New Findings Change Thinking on Human Sacrifices
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MEXICO CITY — It has long been a matter of contention: Was the Aztec and Mayan practice of human sacrifice as widespread and horrifying as the history books say? Or did the Spanish conquerors overstate it to make the Indians look primitive?
In recent years, archaeologists have been uncovering mounting physical evidence that corroborates the Spanish accounts in substance, if not number.
Using high-tech forensic tools, archaeologists are proving that pre-Hispanic sacrifices often involved children and a broad array of intentionally brutal killing methods.
But there is no longer as much doubt about the nature of the killings. Indian pictorial texts known as “codices,” as well as Spanish accounts from the time, quote Indians describing multiple forms of human sacrifice.
Victims had their hearts cut out or were decapitated, shot full of arrows, clawed, sliced to death, stoned, crushed, skinned, buried alive or tossed from the tops of temples.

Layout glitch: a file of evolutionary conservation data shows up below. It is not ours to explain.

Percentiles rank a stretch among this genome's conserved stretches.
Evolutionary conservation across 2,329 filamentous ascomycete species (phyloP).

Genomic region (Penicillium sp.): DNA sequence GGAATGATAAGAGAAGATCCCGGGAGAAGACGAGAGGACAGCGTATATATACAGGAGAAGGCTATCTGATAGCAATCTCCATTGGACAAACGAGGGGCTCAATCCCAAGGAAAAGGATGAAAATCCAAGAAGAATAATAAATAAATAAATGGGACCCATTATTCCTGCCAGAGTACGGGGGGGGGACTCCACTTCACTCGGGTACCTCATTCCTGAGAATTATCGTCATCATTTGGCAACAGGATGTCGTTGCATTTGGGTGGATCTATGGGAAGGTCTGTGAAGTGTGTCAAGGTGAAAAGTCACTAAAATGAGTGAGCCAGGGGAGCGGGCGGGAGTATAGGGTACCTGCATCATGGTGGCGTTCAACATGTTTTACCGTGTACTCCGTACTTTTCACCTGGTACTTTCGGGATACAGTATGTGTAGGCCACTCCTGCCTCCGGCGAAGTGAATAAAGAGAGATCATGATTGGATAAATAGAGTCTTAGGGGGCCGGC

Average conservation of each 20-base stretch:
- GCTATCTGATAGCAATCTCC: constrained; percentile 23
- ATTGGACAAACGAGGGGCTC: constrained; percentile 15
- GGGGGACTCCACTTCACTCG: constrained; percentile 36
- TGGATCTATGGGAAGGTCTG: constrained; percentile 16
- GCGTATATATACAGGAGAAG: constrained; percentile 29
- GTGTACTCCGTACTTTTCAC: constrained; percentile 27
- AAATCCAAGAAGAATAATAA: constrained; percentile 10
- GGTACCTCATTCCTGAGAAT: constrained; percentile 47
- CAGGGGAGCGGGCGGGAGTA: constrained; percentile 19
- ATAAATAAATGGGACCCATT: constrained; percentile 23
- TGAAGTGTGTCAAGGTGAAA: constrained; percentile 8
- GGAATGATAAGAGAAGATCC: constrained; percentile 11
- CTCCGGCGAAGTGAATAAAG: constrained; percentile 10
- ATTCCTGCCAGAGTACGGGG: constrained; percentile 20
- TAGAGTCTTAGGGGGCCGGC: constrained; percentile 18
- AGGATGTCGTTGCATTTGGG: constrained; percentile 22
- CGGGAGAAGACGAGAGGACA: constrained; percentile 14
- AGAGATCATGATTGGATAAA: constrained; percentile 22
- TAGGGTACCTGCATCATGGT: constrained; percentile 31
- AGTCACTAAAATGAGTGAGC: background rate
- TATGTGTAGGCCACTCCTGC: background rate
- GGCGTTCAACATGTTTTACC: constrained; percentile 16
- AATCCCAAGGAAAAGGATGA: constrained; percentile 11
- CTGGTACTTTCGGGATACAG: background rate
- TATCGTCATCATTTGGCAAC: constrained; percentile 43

Children were said to be frequent victims, in part because they were considered pure and unspoiled.
The Maya, whose culture peaked farther east about 400 years before the Aztecs founded Mexico City in 1325, had a similar taste for sacrifice, Harvard University anthropologist David Stuart wrote in a 2003 article.
In the late 19th and early 20th century, “The first researchers tried to make a distinction between the ‘peaceful’ Maya and the ‘brutal’ cultures of central Mexico,” Stuart wrote. “They even tried to say human sacrifice was rare among the Maya.”
But in carvings and mural paintings, he said, “we have now found more and greater similarities between the Aztecs and Mayas,” including a Maya ceremony in which a costumed priest is shown pulling the entrails from a bound and apparently living sacrificial victim.
(Posted on January 24, 2005)